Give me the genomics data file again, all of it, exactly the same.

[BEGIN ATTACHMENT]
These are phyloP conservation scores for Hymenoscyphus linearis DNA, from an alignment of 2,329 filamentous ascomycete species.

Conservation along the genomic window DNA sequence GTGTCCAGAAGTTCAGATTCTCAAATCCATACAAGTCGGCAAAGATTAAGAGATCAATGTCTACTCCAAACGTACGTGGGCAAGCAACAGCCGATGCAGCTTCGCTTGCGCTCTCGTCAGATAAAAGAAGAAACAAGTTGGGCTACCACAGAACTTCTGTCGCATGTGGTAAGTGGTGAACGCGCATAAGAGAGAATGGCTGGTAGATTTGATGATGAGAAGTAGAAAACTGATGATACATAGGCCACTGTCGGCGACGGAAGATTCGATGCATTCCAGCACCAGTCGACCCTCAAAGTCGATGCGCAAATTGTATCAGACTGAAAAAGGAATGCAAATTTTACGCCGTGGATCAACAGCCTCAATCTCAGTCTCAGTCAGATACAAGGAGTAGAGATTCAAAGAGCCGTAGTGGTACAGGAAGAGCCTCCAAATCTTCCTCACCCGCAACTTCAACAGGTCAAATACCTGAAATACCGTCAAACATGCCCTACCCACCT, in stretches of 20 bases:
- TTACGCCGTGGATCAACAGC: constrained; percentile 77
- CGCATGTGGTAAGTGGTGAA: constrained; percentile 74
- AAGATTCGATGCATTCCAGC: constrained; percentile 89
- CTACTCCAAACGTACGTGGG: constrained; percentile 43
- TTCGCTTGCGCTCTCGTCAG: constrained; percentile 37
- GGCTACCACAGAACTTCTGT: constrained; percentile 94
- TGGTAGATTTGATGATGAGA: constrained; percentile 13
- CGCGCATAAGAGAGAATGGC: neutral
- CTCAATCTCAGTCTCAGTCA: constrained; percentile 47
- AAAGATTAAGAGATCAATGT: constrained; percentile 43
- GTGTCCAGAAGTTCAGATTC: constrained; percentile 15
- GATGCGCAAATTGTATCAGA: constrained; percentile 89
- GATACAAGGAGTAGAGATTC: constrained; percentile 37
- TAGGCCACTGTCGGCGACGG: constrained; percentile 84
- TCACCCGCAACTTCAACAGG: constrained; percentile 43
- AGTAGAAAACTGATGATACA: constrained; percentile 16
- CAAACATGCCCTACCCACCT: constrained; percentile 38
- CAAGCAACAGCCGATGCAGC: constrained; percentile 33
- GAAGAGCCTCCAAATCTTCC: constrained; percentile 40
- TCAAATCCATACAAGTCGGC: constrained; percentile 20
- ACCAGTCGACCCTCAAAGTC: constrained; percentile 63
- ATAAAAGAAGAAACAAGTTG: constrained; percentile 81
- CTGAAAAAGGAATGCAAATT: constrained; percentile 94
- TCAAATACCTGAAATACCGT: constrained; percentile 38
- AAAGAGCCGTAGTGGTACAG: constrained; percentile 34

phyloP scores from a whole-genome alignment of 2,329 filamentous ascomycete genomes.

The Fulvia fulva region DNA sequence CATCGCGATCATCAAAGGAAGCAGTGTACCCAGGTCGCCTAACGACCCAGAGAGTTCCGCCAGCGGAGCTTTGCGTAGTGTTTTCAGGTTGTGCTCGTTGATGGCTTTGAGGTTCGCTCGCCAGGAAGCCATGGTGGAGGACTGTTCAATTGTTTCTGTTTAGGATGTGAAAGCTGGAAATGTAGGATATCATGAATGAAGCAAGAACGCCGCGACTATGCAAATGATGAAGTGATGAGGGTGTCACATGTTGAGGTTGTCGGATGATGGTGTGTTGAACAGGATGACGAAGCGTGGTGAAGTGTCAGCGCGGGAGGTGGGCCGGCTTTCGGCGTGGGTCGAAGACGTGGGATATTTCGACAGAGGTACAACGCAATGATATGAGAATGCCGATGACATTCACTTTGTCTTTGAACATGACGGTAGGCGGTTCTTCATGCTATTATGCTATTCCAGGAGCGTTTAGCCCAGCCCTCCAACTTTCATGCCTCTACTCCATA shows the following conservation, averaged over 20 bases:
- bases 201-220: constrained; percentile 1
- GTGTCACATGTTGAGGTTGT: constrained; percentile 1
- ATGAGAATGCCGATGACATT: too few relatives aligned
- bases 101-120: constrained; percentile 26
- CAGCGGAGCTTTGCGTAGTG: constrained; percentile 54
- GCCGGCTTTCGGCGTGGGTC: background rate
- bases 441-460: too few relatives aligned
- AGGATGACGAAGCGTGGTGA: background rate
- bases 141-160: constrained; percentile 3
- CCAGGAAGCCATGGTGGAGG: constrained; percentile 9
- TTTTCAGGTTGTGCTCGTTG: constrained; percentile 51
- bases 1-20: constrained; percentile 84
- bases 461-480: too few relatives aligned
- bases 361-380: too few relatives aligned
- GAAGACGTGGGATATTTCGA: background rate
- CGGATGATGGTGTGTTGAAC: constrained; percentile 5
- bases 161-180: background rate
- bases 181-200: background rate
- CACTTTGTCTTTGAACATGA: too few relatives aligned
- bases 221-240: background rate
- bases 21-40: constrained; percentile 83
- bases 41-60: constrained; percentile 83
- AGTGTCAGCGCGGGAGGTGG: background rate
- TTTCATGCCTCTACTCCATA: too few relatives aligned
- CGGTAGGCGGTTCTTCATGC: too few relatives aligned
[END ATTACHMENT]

These are phyloP conservation scores for Hymenoscyphus linearis DNA, from an alignment of 2,329 filamentous ascomycete species.

Conservation along the genomic window DNA sequence GTGTCCAGAAGTTCAGATTCTCAAATCCATACAAGTCGGCAAAGATTAAGAGATCAATGTCTACTCCAAACGTACGTGGGCAAGCAACAGCCGATGCAGCTTCGCTTGCGCTCTCGTCAGATAAAAGAAGAAACAAGTTGGGCTACCACAGAACTTCTGTCGCATGTGGTAAGTGGTGAACGCGCATAAGAGAGAATGGCTGGTAGATTTGATGATGAGAAGTAGAAAACTGATGATACATAGGCCACTGTCGGCGACGGAAGATTCGATGCATTCCAGCACCAGTCGACCCTCAAAGTCGATGCGCAAATTGTATCAGACTGAAAAAGGAATGCAAATTTTACGCCGTGGATCAACAGCCTCAATCTCAGTCTCAGTCAGATACAAGGAGTAGAGATTCAAAGAGCCGTAGTGGTACAGGAAGAGCCTCCAAATCTTCCTCACCCGCAACTTCAACAGGTCAAATACCTGAAATACCGTCAAACATGCCCTACCCACCT, in stretches of 20 bases:
- TTACGCCGTGGATCAACAGC: constrained; percentile 77
- CGCATGTGGTAAGTGGTGAA: constrained; percentile 74
- AAGATTCGATGCATTCCAGC: constrained; percentile 89
- CTACTCCAAACGTACGTGGG: constrained; percentile 43
- TTCGCTTGCGCTCTCGTCAG: constrained; percentile 37
- GGCTACCACAGAACTTCTGT: constrained; percentile 94
- TGGTAGATTTGATGATGAGA: constrained; percentile 13
- CGCGCATAAGAGAGAATGGC: neutral
- CTCAATCTCAGTCTCAGTCA: constrained; percentile 47
- AAAGATTAAGAGATCAATGT: constrained; percentile 43
- GTGTCCAGAAGTTCAGATTC: constrained; percentile 15
- GATGCGCAAATTGTATCAGA: constrained; percentile 89
- GATACAAGGAGTAGAGATTC: constrained; percentile 37
- TAGGCCACTGTCGGCGACGG: constrained; percentile 84
- TCACCCGCAACTTCAACAGG: constrained; percentile 43
- AGTAGAAAACTGATGATACA: constrained; percentile 16
- CAAACATGCCCTACCCACCT: constrained; percentile 38
- CAAGCAACAGCCGATGCAGC: constrained; percentile 33
- GAAGAGCCTCCAAATCTTCC: constrained; percentile 40
- TCAAATCCATACAAGTCGGC: constrained; percentile 20
- ACCAGTCGACCCTCAAAGTC: constrained; percentile 63
- ATAAAAGAAGAAACAAGTTG: constrained; percentile 81
- CTGAAAAAGGAATGCAAATT: constrained; percentile 94
- TCAAATACCTGAAATACCGT: constrained; percentile 38
- AAAGAGCCGTAGTGGTACAG: constrained; percentile 34

phyloP scores from a whole-genome alignment of 2,329 filamentous ascomycete genomes.

The Fulvia fulva region DNA sequence CATCGCGATCATCAAAGGAAGCAGTGTACCCAGGTCGCCTAACGACCCAGAGAGTTCCGCCAGCGGAGCTTTGCGTAGTGTTTTCAGGTTGTGCTCGTTGATGGCTTTGAGGTTCGCTCGCCAGGAAGCCATGGTGGAGGACTGTTCAATTGTTTCTGTTTAGGATGTGAAAGCTGGAAATGTAGGATATCATGAATGAAGCAAGAACGCCGCGACTATGCAAATGATGAAGTGATGAGGGTGTCACATGTTGAGGTTGTCGGATGATGGTGTGTTGAACAGGATGACGAAGCGTGGTGAAGTGTCAGCGCGGGAGGTGGGCCGGCTTTCGGCGTGGGTCGAAGACGTGGGATATTTCGACAGAGGTACAACGCAATGATATGAGAATGCCGATGACATTCACTTTGTCTTTGAACATGACGGTAGGCGGTTCTTCATGCTATTATGCTATTCCAGGAGCGTTTAGCCCAGCCCTCCAACTTTCATGCCTCTACTCCATA shows the following conservation, averaged over 20 bases:
- bases 201-220: constrained; percentile 1
- GTGTCACATGTTGAGGTTGT: constrained; percentile 1
- ATGAGAATGCCGATGACATT: too few relatives aligned
- bases 101-120: constrained; percentile 26
- CAGCGGAGCTTTGCGTAGTG: constrained; percentile 54
- GCCGGCTTTCGGCGTGGGTC: background rate
- bases 441-460: too few relatives aligned
- AGGATGACGAAGCGTGGTGA: background rate
- bases 141-160: constrained; percentile 3
- CCAGGAAGCCATGGTGGAGG: constrained; percentile 9
- TTTTCAGGTTGTGCTCGTTG: constrained; percentile 51
- bases 1-20: constrained; percentile 84
- bases 461-480: too few relatives aligned
- bases 361-380: too few relatives aligned
- GAAGACGTGGGATATTTCGA: background rate
- CGGATGATGGTGTGTTGAAC: constrained; percentile 5
- bases 161-180: background rate
- bases 181-200: background rate
- CACTTTGTCTTTGAACATGA: too few relatives aligned
- bases 221-240: background rate
- bases 21-40: constrained; percentile 83
- bases 41-60: constrained; percentile 83
- AGTGTCAGCGCGGGAGGTGG: background rate
- TTTCATGCCTCTACTCCATA: too few relatives aligned
- CGGTAGGCGGTTCTTCATGC: too few relatives aligned